I grew up in an Alabama pine forest with no one to play with except a dog, cat, horse, cow, alligator, raccoon, possum, owl, and garter snake. None of them talked much. They were pretty good listeners, though, and I learned from them to listen and also not to be afraid of silence. Silence can be a writer's best friend when she needs to hear the voices in her head.
Every once in a while I did make too much noise, especially when my father was listening to the radio trying to glean the latest news of World War II. If I spoke then, he would yell at me to be quiet and I would slink into the kitchen, where my mother always seemed to be chopping vegetables before dinner. "Did I ever tell you (chop, chop, chop) how your great-grandmother (chop, chop) chopped her hand open one time (chop) and found her needle and thread (chop, chop) and dropped the needle into boiling water (chop, chop, chop) and sewed her left hand up with her right hand (chop) ?" Who needed World War II? My heroes were in the kitchen.
I also heard a lot of stories from the African-American women who worked with my mother to help take care of the patients in my-father-the-doctor's clinic. From listening to stories I branched out to reading stories. I didn't go to school because our backwoods education system was so bad. My mother taught me at home, and I wrote my first book for her birthday when I was four years old, a poetry book. It was pretty short, but so was I.
I didn't stay short, however. When we moved to East Tennessee for better schooling, I managed to hit six feet by the sixth grade. Because I was built like a tree, and because my parents were for integration before there was a civil rights movement (my mother was a Yankee and my father was from India), and because I was an outsider on all counts, I still didn't have anybody to play with. I began to read stacks of books from the library. I also practiced piano, guitar, voice, and harp and got hooked on Appalachian folk music, then Irish folk music, Jewish folk music, flamenco, and on around the world.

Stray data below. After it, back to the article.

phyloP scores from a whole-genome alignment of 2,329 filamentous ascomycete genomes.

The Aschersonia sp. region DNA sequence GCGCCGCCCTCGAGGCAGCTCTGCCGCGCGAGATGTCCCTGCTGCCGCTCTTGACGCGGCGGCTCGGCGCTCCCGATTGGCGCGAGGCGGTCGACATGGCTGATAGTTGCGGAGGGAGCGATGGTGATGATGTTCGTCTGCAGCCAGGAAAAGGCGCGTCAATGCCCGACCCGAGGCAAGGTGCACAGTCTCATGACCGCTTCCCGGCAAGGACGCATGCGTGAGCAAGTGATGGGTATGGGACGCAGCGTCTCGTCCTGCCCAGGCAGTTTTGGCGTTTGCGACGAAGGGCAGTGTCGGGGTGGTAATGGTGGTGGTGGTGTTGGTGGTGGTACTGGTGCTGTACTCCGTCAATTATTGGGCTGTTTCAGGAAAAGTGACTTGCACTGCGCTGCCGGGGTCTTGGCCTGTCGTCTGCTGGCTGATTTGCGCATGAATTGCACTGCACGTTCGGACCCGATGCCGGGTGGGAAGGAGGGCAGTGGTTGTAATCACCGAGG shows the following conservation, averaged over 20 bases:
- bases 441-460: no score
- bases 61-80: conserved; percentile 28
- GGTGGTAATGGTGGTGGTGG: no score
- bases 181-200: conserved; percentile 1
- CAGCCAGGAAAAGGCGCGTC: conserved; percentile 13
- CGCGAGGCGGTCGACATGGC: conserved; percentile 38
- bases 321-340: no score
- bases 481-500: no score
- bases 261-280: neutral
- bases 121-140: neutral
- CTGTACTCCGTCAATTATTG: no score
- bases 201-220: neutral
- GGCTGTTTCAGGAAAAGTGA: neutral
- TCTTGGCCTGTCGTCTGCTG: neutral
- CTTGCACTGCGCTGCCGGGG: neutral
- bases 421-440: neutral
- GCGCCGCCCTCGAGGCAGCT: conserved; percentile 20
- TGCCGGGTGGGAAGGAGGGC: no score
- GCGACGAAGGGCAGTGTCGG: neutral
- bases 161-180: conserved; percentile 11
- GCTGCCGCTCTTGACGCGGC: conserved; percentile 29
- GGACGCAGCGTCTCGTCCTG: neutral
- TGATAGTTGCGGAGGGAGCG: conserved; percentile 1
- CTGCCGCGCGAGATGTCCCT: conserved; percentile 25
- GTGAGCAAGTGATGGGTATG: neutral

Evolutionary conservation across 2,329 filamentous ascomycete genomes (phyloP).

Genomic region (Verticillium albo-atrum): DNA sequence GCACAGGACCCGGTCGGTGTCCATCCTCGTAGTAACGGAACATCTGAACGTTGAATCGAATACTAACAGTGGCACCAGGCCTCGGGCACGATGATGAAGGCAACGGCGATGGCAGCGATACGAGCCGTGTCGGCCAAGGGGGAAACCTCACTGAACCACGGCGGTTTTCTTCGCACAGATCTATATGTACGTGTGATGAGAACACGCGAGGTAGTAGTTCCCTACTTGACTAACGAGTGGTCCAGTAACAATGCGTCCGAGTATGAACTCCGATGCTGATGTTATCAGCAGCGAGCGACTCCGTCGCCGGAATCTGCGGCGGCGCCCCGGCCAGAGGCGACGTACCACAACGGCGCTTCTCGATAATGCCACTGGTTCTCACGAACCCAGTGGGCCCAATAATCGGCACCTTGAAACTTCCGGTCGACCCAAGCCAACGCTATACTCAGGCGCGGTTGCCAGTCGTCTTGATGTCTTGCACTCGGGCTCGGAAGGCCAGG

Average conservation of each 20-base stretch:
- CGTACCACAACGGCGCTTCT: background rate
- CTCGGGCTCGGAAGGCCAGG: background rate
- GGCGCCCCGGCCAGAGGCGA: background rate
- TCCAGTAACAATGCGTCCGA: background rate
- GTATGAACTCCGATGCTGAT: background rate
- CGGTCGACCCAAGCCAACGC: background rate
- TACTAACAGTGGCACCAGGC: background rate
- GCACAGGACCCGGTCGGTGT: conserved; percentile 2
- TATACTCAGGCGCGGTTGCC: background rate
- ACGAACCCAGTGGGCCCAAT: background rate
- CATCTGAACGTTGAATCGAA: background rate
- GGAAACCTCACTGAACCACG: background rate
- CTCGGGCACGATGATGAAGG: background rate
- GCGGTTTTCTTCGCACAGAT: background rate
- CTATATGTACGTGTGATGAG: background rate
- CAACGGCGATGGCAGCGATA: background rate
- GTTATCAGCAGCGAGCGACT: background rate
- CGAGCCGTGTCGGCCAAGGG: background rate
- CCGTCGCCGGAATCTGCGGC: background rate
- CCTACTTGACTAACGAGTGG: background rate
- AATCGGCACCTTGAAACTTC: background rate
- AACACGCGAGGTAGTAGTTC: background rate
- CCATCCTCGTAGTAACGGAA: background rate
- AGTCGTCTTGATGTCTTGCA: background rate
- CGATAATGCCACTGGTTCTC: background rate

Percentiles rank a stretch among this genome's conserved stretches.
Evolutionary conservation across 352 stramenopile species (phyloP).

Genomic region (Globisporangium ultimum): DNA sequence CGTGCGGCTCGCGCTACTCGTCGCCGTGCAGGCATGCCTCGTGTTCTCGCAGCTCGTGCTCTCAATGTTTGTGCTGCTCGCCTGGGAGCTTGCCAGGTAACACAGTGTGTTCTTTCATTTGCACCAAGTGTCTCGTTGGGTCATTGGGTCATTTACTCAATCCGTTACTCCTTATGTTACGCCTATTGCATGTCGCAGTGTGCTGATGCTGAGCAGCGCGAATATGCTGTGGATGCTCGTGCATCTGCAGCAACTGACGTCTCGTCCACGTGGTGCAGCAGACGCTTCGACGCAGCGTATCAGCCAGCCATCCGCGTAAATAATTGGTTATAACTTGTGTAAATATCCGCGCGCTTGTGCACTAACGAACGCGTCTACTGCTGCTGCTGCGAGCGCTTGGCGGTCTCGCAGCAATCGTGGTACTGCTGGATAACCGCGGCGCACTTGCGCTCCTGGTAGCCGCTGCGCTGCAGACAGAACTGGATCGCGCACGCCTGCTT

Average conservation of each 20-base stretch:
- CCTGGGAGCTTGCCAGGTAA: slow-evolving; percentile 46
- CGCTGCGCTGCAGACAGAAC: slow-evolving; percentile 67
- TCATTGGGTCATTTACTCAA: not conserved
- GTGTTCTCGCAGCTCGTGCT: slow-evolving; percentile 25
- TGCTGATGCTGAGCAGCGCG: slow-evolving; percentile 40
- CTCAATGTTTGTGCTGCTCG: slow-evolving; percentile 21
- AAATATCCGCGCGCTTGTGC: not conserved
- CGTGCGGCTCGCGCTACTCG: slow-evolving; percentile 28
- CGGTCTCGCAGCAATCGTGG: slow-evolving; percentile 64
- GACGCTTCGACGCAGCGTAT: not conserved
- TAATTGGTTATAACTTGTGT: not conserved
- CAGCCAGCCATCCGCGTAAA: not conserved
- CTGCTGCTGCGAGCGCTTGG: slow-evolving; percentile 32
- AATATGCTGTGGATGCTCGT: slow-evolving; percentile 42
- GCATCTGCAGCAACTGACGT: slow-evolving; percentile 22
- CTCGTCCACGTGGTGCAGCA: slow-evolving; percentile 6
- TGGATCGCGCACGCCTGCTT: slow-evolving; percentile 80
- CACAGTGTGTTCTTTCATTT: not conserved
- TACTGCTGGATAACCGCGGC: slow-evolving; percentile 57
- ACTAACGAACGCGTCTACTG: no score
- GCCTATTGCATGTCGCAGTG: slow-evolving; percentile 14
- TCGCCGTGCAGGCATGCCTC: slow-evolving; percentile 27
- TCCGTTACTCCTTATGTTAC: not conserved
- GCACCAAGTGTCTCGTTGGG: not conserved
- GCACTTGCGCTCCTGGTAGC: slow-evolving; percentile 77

When I got to college, the creative-writing teacher made all his students imitate either T.S. Eliot or Ernest Hemingway, so I decided to continue writing on my own. I majored in history and wrote a historical novel for my senior thesis. But what about a job? I went to the public library looking for work. They said there was an opening in the children's department, if I would take a children's literature course and start a storytelling program. I told them the biggest story of all—that I could tell stories—and that story came true. After a while, we had a hundred kids coming to the program every week.
I began to review children's books, which I have done for thirty years, at Booklist and then at The Bulletin of the Center for Children's Books. My own poetry, fiction, and picture books were published, and I had children of my own, who taught me as much as I taught them. I studied children's literature and folklore, got a Ph.D. at the University of Chicago's Graduate Library School, and became a professor. The funny thing was that after all the tales I had gotten to know about heroes, tricksters, fools, and fairies from cultures all around this country and the world, it still hadn't hit me that my true folklore came from the kitchen.
Then during a storytelling class I started telling about the women in my family. The students got quiet in a way I'd never heard, so quiet I could hear the voices in my head. Those voices got stronger and stronger until one day the words became clear—words about my mother, my grandmother, my great-grandmother, my great-great-grandmother, and on back—and on forward, too, with my daughters speaking up for the future. Seven Brave Women didn't take very long to write, but it took my whole life to hear. And the best thing about it is the way those women wanted to share, not star, and the way readers have shared their own family stories in return. Listening is still the best thing I ever learned.